Other shelters in the system focus on high-needs individuals who may just be coming off the street or suffering from severe disorders.
According to Padgett, if any shelter provider is going to experiment with a model like this, BRC has one of the best track records in the city. While the average stay for a single adult at a shelter is around 335 days, for BRC’s "employment shelters," it is only 220 days.
Each client gets 60 square-feet of space and beds are required to be separated by three feet. Linens, blankets, and toiletries are stocked in each client's locker, which also comes with a lock. "It's like a mix between college and sleep-away camp," joked Rosenblatt.
Rosenblatt said the decision to focus on an employment shelter came from data about their clients. "We were seeing that our clients were finding jobs and moving out, but that they were coming back at higher rates than they were before," he said. "But they weren't coming back because of relapse or criminal activity, but because they were struggling."
The city is working to create more modern, high-quality shelters like Landing Road in an effort to get more people off the street. But many homeless see the shelter system as a dangerous, restrictive place. DHS spokesman Isaac McGinn said that's more perception than reality.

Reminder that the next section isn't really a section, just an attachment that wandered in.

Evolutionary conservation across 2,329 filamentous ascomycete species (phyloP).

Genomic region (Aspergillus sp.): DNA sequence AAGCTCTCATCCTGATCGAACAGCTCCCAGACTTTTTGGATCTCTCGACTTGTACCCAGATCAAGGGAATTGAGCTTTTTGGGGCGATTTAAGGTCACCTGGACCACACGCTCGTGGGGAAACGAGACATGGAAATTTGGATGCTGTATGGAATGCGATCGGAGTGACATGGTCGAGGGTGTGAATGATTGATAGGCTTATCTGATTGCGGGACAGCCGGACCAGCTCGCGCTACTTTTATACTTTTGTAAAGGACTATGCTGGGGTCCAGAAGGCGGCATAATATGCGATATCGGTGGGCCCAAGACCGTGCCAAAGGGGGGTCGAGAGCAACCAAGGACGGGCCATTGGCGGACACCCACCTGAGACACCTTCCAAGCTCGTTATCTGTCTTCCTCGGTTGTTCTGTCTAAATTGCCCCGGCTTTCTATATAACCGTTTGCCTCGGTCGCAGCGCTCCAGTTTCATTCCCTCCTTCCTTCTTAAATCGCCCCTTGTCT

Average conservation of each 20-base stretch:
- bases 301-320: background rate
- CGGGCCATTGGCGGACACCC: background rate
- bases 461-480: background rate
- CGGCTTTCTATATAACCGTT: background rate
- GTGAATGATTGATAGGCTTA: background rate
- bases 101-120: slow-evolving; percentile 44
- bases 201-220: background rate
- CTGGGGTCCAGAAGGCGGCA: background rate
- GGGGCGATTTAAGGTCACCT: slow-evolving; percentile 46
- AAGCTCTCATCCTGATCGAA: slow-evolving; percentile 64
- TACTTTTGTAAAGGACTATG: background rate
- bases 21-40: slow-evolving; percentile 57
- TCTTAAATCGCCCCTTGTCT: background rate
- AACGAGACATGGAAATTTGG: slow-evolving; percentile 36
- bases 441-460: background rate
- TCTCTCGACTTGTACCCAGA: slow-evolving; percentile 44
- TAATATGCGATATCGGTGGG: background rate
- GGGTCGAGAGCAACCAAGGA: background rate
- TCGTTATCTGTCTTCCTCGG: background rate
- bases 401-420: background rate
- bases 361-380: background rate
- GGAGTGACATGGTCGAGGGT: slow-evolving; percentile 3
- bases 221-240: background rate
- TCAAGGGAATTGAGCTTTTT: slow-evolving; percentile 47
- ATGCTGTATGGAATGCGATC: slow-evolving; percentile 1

Banks similarly suggested that Landing Road is the city's "new approach" to shelters due to the facility being specifically built for housing the homeless, its non-profit ownership, and focus on a specific population. For example, free laundry is available on-site.
The administration is focusing on developing facilities like Landing Road designed to provide services to specific populations like those mental health issues, seniors, young people in the LGBTQI community, or families. BRC added this patio area so that clients have a space to hang out outside without incurring questions from the community.
According to Rosenblatt, it's something of a no-brainer for the city and other nonprofits to develop shelters like Landing Road. BRC is paying almost half-as-much per square foot as other shelters, according to Rosenblatt, and getting a brand new facility that also generates subsidies for housing.
Apartments in the building are split between 111 studios and 24 one- and two-bedroom apartments. The studios, which will go to formerly homeless people, cost $470 per month. The one- and two-bedrooms cost around $714 and $1000 respectively, and will go to community members by lottery.
While Padgett said she likes the idea of creating more affordable housing with the model, she worries that it will be hard for those living there to get away from the "institutional" nature of the building.
The larger issue for Padgett is that developing and running a facility like Landing Road costs a lot more money than other solutions.
Still, for Rosenblatt, the Landing Road model represents an opportunity to show nonprofits that they can make a difference in the affordable housing crisis, and thus homelessness, simply by changing how they operate.